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Ubiquitous abundance distribution of non-dominant plankton across the global ocean

Nature Ecology & Evolutionvolume 2pages12431249 (2018) | Download Citation


Marine plankton populate 70% of Earth’s surface, providing the energy that fuels ocean food webs and contributing to global biogeochemical cycles. Plankton communities are extremely diverse and geographically variable, and are overwhelmingly composed of low-abundance species. The role of this rare biosphere and its ecological underpinnings are however still unclear. Here, we analyse the extensive dataset generated by the Tara Oceans expedition for marine microbial eukaryotes (protists) and use an adaptive algorithm to explore how metabarcoding-based abundance distributions vary across plankton communities in the global ocean. We show that the decay in abundance of non-dominant operational taxonomic units, which comprise over 99% of local richness, is commonly governed by a power-law. Despite the high spatial turnover in species composition, the power-law exponent varies by less than 10% across locations and shows no biogeographical signature, but is weakly modulated by cell size. Such striking regularity suggests that the assembly of plankton communities in the dynamic and highly variable ocean environment is governed by large-scale ubiquitous processes. Understanding their origin and impact on plankton ecology will be important for evaluating the resilience of marine biodiversity in a changing ocean.

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The authors are very grateful to F. d’Ovidio, V. Anjou and S. Audic, who participated in the early stages of this work, O. Missa, G. Sommeria-Klein and E. van Nimwegen for discussions on neutral models and model fitting, and the Tara Oceans consortium. The support of the informatics platform of IBENS has been essential for the computational part of this study. This work has received support under the programmes ‘Investissements d’Avenir’, launched by the French Government and implemented by ANR with the references ANR-10-LABX-54 MEMOLIFE, ANR-10-IDEX-0001-02 PSL* Research University and OCEANOMICS, as well as from the EU project MicroB3. C.B. additionally acknowledges funding from the ERC Advanced Award ‘Diatomite’, the Louis D Foundation of the Institut de France and the Radcliffe Institute of Advanced Study at Harvard University for a scholars fellowship during the 2016/17 academic year. This research was supported in part by National Science Foundation grant NSF PHY-1125915, NIH grant R25GM067110 and Gordon and Betty Moore Foundation grant 2919.01. This article is contribution number 76 of Tara Oceans.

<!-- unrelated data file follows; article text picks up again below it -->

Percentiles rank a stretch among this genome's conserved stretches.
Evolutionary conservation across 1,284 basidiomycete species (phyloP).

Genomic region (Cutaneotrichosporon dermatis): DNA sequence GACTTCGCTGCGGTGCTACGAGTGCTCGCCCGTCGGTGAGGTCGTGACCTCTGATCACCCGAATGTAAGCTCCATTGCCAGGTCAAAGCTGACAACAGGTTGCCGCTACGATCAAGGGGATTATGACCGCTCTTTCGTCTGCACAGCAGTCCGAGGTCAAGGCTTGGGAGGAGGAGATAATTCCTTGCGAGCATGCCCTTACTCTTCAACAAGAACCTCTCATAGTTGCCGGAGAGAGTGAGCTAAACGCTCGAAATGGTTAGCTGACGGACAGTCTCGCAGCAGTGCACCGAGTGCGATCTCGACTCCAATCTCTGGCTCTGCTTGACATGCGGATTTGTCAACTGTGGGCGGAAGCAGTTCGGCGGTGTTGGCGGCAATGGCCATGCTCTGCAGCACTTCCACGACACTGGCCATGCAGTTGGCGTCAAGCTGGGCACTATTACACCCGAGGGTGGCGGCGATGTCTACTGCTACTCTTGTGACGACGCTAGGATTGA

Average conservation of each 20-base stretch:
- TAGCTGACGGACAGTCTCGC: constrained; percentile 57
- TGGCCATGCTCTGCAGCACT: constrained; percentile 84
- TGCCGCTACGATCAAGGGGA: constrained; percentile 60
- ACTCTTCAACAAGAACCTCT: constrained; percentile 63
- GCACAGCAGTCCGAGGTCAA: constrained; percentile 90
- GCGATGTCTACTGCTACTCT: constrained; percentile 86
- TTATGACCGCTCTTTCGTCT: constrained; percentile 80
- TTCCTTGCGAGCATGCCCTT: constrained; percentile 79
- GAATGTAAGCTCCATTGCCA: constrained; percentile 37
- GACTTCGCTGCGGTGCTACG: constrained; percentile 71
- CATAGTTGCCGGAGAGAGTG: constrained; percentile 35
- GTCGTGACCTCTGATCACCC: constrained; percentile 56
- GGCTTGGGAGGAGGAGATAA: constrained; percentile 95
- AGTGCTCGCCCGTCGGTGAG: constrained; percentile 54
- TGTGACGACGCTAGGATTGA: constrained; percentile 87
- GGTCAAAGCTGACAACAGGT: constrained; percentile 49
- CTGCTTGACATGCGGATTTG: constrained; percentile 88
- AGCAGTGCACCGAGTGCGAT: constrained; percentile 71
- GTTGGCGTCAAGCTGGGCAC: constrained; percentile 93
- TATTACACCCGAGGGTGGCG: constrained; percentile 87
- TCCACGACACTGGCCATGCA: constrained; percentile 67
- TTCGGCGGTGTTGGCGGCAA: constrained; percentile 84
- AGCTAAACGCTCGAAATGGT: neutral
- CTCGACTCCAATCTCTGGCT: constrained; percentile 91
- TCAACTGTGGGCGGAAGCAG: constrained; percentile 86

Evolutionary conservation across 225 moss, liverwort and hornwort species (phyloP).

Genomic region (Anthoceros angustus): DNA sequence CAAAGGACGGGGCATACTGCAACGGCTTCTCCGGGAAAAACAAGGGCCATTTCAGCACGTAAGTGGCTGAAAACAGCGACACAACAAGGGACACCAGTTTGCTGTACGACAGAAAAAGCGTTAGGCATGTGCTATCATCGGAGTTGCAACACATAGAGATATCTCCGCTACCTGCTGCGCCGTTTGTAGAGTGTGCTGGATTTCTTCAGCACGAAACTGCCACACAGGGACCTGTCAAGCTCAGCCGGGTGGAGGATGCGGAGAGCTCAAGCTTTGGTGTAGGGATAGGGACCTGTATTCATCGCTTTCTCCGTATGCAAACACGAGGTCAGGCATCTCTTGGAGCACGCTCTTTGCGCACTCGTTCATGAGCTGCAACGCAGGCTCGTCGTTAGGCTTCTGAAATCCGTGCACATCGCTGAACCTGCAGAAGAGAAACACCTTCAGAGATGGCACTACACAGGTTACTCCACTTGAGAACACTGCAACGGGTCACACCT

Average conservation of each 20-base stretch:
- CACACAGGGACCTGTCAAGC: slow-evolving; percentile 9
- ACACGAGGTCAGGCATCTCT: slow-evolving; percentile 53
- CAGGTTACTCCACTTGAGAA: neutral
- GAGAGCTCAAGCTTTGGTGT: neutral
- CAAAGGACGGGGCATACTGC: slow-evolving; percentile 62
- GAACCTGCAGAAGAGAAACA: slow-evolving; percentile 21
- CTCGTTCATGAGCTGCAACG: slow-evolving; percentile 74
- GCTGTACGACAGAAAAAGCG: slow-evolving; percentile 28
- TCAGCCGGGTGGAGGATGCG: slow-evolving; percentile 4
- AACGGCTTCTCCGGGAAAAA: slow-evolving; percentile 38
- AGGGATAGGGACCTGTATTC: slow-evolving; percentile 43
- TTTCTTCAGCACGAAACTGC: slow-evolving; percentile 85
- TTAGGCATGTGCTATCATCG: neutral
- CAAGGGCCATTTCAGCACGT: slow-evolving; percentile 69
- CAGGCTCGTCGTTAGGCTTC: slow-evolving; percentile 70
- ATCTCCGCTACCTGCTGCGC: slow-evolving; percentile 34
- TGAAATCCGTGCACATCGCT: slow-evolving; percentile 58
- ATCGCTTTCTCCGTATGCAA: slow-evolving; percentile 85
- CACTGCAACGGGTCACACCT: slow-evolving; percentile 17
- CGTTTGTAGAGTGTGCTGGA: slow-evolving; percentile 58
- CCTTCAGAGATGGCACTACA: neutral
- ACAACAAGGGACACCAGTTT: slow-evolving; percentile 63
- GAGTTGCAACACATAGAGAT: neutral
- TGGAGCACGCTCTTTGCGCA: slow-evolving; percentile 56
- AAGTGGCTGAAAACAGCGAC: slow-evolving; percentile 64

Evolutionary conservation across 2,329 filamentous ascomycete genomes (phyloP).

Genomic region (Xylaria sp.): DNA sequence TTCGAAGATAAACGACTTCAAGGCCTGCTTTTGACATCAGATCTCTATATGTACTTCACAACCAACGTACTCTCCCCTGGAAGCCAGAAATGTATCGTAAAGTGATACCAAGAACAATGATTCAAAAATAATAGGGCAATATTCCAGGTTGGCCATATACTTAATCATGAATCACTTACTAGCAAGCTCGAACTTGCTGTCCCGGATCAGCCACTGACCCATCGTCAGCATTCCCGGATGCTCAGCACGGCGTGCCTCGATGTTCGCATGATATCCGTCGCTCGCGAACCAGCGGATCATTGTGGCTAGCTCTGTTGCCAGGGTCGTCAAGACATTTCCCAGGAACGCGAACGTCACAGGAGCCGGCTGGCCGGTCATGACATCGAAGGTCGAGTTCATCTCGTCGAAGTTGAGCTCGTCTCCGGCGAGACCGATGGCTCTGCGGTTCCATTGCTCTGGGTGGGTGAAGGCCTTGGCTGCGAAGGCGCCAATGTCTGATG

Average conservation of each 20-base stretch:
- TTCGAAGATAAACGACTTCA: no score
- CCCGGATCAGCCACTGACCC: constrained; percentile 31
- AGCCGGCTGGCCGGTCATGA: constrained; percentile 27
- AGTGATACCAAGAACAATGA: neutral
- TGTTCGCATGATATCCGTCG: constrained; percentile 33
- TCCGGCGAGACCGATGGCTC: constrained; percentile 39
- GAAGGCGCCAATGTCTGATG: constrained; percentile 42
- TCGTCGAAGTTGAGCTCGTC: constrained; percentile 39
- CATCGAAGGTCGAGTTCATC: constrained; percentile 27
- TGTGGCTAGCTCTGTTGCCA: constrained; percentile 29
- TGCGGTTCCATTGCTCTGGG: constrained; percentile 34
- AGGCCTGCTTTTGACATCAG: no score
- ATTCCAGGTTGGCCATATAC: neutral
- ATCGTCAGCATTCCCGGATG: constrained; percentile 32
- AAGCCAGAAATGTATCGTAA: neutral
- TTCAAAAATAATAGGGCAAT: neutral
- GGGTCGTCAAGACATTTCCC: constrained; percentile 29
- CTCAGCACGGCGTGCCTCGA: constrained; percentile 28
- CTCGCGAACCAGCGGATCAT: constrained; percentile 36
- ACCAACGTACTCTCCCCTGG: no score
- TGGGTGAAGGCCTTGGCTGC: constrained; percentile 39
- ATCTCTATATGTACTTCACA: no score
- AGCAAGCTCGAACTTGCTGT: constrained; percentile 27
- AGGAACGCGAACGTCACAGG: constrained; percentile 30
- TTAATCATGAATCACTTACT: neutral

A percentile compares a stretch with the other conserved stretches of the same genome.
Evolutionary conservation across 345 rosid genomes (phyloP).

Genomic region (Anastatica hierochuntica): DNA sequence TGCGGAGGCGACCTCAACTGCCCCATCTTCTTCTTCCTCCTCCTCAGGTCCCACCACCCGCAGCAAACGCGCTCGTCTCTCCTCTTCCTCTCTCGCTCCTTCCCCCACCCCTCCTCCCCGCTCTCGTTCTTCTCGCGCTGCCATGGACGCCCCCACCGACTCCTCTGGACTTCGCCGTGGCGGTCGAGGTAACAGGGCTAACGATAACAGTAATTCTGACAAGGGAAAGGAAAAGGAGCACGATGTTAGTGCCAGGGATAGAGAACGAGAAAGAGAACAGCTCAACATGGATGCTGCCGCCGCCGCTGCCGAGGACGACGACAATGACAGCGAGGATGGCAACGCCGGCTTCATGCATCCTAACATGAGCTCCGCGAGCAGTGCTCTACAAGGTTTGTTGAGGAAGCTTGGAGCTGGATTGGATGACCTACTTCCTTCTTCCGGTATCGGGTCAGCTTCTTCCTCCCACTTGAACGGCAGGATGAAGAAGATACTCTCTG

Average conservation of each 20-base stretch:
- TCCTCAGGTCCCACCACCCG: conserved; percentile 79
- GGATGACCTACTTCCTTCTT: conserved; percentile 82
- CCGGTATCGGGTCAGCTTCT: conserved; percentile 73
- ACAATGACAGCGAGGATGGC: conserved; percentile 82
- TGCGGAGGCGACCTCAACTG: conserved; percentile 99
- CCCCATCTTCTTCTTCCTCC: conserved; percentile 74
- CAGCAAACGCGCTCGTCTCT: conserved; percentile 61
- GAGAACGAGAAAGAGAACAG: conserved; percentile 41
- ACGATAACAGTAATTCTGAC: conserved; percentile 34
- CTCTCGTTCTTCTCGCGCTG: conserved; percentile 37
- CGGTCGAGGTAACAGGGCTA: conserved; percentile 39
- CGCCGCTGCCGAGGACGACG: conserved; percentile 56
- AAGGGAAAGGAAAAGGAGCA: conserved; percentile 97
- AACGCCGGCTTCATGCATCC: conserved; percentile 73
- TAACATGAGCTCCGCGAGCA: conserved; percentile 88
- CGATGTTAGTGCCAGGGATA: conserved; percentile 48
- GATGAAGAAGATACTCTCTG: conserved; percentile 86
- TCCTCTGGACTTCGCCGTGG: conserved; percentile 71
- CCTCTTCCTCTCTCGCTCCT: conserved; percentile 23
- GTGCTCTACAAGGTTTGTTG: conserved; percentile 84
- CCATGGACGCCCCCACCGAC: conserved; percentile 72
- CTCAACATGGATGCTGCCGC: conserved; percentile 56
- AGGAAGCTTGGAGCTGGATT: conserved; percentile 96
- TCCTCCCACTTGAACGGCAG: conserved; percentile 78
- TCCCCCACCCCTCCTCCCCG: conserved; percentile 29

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Author notes

  1. These authors contributed equally: Lucie Zinger, Shruti Malviya.


  1. Institut de Biologie de l’Ecole Normale Supérieure, Département de Biologie, Ecole Normale Supérieure, CNRS, INSERM, PSL Research University, Paris, France

    • Enrico Ser-Giacomi
    • , Lucie Zinger
    • , Shruti Malviya
    • , Eric Karsenti
    • , Chris Bowler
    •  & Silvia De Monte
  2. Simons Center, National Centre for Biological Sciences, Bangalore, India

    • Shruti Malviya
  3. Station Biologique de Roscoff, UMR 7144, CNRS, Roscoff, France

    • Colomban De Vargas
  4. Directors’ Research, EMBL, Heidelberg, Germany

    • Eric Karsenti
  5. Department of Evolutionary Theory, Max Planck Institute for Evolutionary Biology, Plön, Germany

    • Silvia De Monte


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S.D.M. conceived and directed the study. E.S.-G. obtained the analytical results, designed the adaptive algorithm and produced the fits. S.M. carried out the preliminary analysis on the protist abundance distributions. L.Z. performed statistical analysis on the fitted parameters. S.D.M., E.S.-G., L.Z. and C.B. interpreted the results and wrote the manuscript. C.D.V. and E.K. provided access to the Tara Oceans dataset and commented on early versions of the manuscript.

Competing interests

The authors declare no competing interests.

Corresponding authors

Correspondence to Enrico Ser-Giacomi or Silvia De Monte.

Supplementary information

  1. Supplementary Information

    Supplementary Methods and Results, Supplementary Figures 1–4, Supplementary Tables 1–3, Supplementary References

  2. Reporting Summary

  3. Supplementary Data

    This supplementary information provides all SADs, RADs and associated fits considered in this study

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